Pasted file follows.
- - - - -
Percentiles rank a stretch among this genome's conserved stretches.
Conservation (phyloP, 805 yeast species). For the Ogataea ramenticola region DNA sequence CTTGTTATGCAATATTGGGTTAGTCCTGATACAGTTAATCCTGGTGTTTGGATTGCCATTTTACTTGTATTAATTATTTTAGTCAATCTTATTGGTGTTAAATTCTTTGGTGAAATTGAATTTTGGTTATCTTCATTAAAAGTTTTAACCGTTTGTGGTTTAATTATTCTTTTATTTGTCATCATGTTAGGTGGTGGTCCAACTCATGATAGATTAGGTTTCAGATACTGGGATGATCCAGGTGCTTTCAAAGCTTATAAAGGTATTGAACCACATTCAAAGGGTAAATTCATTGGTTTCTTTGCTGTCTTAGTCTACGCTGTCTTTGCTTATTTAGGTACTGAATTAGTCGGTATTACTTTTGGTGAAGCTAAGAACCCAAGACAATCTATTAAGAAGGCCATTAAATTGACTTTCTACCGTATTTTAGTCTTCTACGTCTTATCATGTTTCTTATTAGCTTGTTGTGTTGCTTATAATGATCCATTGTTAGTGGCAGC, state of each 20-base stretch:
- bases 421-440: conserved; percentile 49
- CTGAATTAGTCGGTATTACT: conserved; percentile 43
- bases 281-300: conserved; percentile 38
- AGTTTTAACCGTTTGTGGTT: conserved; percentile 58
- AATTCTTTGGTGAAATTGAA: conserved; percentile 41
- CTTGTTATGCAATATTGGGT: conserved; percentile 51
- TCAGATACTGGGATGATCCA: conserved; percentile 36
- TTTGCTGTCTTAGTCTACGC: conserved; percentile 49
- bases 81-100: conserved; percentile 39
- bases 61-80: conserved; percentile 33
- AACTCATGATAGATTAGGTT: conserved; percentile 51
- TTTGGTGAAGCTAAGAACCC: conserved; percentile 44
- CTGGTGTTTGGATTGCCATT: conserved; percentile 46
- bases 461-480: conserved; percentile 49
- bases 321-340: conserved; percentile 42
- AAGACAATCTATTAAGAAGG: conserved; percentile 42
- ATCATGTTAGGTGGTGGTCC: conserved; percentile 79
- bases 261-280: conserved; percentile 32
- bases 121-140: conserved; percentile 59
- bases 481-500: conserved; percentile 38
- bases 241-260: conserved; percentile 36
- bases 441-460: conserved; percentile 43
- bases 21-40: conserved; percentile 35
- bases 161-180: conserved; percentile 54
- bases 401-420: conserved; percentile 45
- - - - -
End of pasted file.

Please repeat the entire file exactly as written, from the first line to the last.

Percentiles rank a stretch among this genome's conserved stretches.
Conservation (phyloP, 805 yeast species). For the Ogataea ramenticola region DNA sequence CTTGTTATGCAATATTGGGTTAGTCCTGATACAGTTAATCCTGGTGTTTGGATTGCCATTTTACTTGTATTAATTATTTTAGTCAATCTTATTGGTGTTAAATTCTTTGGTGAAATTGAATTTTGGTTATCTTCATTAAAAGTTTTAACCGTTTGTGGTTTAATTATTCTTTTATTTGTCATCATGTTAGGTGGTGGTCCAACTCATGATAGATTAGGTTTCAGATACTGGGATGATCCAGGTGCTTTCAAAGCTTATAAAGGTATTGAACCACATTCAAAGGGTAAATTCATTGGTTTCTTTGCTGTCTTAGTCTACGCTGTCTTTGCTTATTTAGGTACTGAATTAGTCGGTATTACTTTTGGTGAAGCTAAGAACCCAAGACAATCTATTAAGAAGGCCATTAAATTGACTTTCTACCGTATTTTAGTCTTCTACGTCTTATCATGTTTCTTATTAGCTTGTTGTGTTGCTTATAATGATCCATTGTTAGTGGCAGC, state of each 20-base stretch:
- bases 421-440: conserved; percentile 49
- CTGAATTAGTCGGTATTACT: conserved; percentile 43
- bases 281-300: conserved; percentile 38
- AGTTTTAACCGTTTGTGGTT: conserved; percentile 58
- AATTCTTTGGTGAAATTGAA: conserved; percentile 41
- CTTGTTATGCAATATTGGGT: conserved; percentile 51
- TCAGATACTGGGATGATCCA: conserved; percentile 36
- TTTGCTGTCTTAGTCTACGC: conserved; percentile 49
- bases 81-100: conserved; percentile 39
- bases 61-80: conserved; percentile 33
- AACTCATGATAGATTAGGTT: conserved; percentile 51
- TTTGGTGAAGCTAAGAACCC: conserved; percentile 44
- CTGGTGTTTGGATTGCCATT: conserved; percentile 46
- bases 461-480: conserved; percentile 49
- bases 321-340: conserved; percentile 42
- AAGACAATCTATTAAGAAGG: conserved; percentile 42
- ATCATGTTAGGTGGTGGTCC: conserved; percentile 79
- bases 261-280: conserved; percentile 32
- bases 121-140: conserved; percentile 59
- bases 481-500: conserved; percentile 38
- bases 241-260: conserved; percentile 36
- bases 441-460: conserved; percentile 43
- bases 21-40: conserved; percentile 35
- bases 161-180: conserved; percentile 54
- bases 401-420: conserved; percentile 45